1. During 1948–1952 a large number of small terrestial mammals were collected in connexion with Scrub-Typhus investigations.
2. Simple standard data of weight and state of fertility of these animals were kept, and the results are summarized in table 15.
3. With a few exceptions, the sex ratio approximated to equality. Of the exceptions, most could be shown to be due to bias in collecting. In a few species particularly associated with man, however, there was an apparent loss of males in the higher weight groups, suggesting a higher death rate among males. In the house mouse, Mus musculus, however, there was an excess of males.
4. Males showed a distinct annual variation in the fertility and weight of testes. Forest rats showed an increase in fertility during the middle of the year, but the house shrew, Suncus murinus, showed a cycle of reverse phase. The variation did not appear to be great enough to affect breeding.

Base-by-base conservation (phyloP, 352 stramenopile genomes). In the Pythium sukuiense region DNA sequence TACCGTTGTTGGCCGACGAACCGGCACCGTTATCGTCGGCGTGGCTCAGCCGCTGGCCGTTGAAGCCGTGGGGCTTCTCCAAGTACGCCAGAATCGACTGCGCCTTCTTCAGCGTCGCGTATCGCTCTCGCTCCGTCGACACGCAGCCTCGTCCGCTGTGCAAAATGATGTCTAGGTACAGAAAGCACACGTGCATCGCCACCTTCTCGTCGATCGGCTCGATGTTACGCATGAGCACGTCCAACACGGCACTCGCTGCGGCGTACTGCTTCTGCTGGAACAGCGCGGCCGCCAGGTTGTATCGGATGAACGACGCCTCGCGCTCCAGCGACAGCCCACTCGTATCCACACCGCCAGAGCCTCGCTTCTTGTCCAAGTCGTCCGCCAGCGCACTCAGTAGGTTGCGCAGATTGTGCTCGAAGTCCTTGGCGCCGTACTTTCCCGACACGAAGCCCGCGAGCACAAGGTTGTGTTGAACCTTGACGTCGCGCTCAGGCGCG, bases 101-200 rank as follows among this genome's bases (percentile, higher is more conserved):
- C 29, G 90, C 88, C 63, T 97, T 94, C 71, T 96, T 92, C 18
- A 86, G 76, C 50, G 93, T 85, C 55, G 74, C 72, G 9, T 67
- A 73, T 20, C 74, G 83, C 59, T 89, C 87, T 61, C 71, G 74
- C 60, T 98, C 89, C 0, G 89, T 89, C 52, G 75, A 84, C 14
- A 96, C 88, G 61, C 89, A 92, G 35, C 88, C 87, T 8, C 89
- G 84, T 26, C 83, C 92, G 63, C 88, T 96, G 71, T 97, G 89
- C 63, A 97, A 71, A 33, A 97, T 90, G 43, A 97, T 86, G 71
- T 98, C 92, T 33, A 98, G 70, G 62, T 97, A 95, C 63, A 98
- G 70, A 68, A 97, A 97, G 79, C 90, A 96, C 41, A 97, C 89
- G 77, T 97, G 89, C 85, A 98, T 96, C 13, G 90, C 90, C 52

5. The mean weight of the males at the onset of fertility was calculated from the regression of percentage-fertile on body-weight, with scales suitably adjusted.
6. Females showed a slight annual variation in pregnancy rate too slight to delimit any breeding seasons. The mean weight at onset of pregnancy was similarly estimated.
7. The numbers of embryos were recorded and used to calculate a mean embryo number. Combined with the pregnancy rates this gave an estimate of the reproduction rate.